Wednesday, 18 November 2015

Felling Pit Disaster Revisited

The Rev John Hodgson was heavily involved in the aftermath of the Felling Pit Disaster of 1812 and, against the wishes of the Pit Owners, carried out a full investigation and published a detailed report.

The report is published online and deals with the immediate aftermath and the long period that elapsed before all the bodies, except one which was never found, were recovered and interred. 
Being a man of the cloth, rather than a hard nosed mining accident investigator, the Rev Hodgson’s whole report is primarily about the loss of life and the suffering of the widows and orphans left behind.

He presumably didn’t want the most likely cause of the accident to be stated, lest it put the huge weight of human suffering, upon any persons who might have been responsible.
 It’s more than 200 years ago so I’m willing to state the most likely cause, in my view.

See William Pit, with its chimney, marked on the map in the upper right corner

Whatever we might think of the owners, the Brandling brothers and their partners, Felling pit was better than most. The William Pit’s primary purpose, you could say its only purpose, using its constantly lit furnace, was to draw out the foul air and discharge it high in the sky through its 40 foot high chimney, marked on this map.
That pit, as you can see was, opposite Woodbine Terrace at, what is now called the Q pit area of The Felling, which is a collective mishearing of Cube Pit.  The Rev Hodgson refers in the report to the Tube, which is an alternate word for the Cube which means the furnace system for drawing out the bad air.

The furnace, or Cube, is an expensive safety device, who’s effectiveness relies on the furnace (cube) always being lit, even when the pit is shut, sometimes on Saturdays and always on Sundays for if the furnace goes out the foul & explosive air accumulates underground. This accident happened on a Monday morning and when accidents in cube pits occurred on a Monday the cause was  mostly determined to be that the furnace (cube) was allowed to go out over the weekend. In this case the destruction underground was so great, with no one left to tell the tale, that who can say, other than the men scheduled to be on shift that weekend, whether or not the furnace had been allowed to go out.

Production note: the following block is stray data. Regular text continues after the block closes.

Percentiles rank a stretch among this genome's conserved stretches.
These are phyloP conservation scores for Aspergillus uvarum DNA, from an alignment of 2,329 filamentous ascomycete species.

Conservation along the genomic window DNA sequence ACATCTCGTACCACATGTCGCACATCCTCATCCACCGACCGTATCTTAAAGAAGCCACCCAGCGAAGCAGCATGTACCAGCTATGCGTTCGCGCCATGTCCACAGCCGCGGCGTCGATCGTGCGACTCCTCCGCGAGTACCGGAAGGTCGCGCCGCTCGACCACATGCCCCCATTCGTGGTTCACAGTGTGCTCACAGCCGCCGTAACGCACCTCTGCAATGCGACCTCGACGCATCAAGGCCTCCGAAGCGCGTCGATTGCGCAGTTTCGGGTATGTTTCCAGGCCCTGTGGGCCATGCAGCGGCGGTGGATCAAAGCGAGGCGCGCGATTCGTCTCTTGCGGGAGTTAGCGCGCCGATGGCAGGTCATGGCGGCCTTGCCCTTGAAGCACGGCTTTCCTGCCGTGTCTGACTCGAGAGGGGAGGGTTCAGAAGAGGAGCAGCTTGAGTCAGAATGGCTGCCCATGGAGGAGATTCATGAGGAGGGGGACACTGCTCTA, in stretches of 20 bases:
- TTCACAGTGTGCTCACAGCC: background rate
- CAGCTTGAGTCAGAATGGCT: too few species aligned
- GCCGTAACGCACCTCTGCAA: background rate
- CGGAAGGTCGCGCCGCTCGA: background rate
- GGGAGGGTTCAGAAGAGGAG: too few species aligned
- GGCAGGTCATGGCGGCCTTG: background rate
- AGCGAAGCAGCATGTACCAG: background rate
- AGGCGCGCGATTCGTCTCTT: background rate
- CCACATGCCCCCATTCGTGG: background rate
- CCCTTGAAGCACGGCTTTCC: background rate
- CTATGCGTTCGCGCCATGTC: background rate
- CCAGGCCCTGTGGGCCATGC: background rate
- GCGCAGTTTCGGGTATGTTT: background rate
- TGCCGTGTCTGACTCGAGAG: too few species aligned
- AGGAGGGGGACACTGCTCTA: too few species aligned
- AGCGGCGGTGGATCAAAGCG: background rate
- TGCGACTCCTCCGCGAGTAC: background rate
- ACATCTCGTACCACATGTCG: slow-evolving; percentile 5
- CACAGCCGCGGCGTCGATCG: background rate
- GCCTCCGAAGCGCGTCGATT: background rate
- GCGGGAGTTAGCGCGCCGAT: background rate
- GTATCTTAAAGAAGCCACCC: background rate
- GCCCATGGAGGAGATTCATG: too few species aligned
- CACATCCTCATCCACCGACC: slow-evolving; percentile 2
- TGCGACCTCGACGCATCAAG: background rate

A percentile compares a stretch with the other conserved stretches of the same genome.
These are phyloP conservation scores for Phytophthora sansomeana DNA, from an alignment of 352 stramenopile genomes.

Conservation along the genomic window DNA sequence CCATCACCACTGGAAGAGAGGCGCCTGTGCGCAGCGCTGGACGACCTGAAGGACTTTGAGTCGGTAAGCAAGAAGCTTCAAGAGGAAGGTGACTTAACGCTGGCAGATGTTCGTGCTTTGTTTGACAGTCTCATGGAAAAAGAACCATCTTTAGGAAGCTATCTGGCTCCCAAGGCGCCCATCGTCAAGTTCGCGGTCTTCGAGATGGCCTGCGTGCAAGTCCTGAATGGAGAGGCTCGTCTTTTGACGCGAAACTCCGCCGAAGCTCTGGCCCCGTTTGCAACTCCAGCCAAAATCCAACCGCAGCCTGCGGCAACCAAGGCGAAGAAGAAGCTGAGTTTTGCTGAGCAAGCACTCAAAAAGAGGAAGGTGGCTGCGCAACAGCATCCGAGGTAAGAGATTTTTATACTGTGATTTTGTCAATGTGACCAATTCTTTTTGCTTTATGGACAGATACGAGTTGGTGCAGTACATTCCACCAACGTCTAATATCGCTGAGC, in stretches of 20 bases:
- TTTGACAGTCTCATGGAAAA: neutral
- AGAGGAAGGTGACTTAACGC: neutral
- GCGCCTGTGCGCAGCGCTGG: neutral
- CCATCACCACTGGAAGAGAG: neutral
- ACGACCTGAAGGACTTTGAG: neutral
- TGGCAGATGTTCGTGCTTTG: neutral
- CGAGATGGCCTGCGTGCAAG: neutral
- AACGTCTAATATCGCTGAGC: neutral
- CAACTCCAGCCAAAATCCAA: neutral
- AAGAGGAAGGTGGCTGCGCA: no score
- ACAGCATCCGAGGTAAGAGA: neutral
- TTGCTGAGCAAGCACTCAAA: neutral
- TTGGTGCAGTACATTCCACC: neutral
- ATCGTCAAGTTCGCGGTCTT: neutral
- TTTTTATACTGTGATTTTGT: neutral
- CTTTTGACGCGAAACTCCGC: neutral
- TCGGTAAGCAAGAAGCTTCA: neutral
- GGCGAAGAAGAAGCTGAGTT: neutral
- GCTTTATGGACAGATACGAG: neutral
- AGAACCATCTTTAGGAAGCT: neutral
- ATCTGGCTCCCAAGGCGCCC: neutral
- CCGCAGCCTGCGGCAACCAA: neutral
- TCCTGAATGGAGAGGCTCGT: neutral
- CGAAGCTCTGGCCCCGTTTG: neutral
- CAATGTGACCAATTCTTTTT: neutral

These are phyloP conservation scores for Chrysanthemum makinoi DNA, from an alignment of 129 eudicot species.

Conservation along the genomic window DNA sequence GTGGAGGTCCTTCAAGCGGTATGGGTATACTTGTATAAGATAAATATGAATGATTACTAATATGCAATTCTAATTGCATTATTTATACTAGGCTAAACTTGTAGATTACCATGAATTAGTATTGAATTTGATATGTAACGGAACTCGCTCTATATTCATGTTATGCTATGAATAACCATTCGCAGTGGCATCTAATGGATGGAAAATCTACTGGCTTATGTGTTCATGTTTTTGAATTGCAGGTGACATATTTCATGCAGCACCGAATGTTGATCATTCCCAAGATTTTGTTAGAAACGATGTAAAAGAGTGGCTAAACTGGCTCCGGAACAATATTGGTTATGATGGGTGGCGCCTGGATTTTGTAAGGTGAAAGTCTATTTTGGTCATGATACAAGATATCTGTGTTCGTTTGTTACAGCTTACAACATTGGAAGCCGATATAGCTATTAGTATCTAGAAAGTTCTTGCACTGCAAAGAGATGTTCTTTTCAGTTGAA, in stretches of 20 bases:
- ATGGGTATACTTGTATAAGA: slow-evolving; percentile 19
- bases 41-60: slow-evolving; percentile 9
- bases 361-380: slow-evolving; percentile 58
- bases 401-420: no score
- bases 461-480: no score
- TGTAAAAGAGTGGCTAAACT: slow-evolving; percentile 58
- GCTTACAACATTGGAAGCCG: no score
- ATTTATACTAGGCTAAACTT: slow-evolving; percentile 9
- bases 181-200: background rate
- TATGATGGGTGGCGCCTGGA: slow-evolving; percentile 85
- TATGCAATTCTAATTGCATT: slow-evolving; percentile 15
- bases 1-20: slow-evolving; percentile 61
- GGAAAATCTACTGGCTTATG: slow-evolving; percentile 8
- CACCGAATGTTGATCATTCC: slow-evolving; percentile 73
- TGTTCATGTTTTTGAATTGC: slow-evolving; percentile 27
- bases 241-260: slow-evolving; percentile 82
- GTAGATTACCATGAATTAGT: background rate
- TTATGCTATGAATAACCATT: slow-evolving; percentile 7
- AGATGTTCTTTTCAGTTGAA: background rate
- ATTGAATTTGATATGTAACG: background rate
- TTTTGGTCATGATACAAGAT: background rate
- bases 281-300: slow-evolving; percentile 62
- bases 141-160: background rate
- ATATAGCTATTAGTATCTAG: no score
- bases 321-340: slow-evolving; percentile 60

Rev Hodgson says this at the end of his report

“I pass over the many theories and absurd suppositions invented to explain the cause of this calamity. The power that destroyed, raised and marshalled its forces in secrecy - it left no evidence to shew from what corner of the mine it issued out to battle. In its effects it indeed proved that it either availed itself of the delusive security, the inactivity, or the want of strength in the means employed to keep it in subjection: but let us, with that charity which "thinketh no evil," refrain from enquiry into causes which commenced and wrought in darkness, and concerning which the clearest information that can be collected will amount to little more than conjecture and uncertainty.”

“Phew” must have been the utterings of the weekend furnace men

One does wonder about the obelisk in Heworth churchyard which carries the date of Sunday 24th of May rather than the day of the accident Monday 25th of May. 
Was it an uncharacteristic mistake by the very precise Rev Hodgson or was it a breadcrumb of truth left by him to a future generation?

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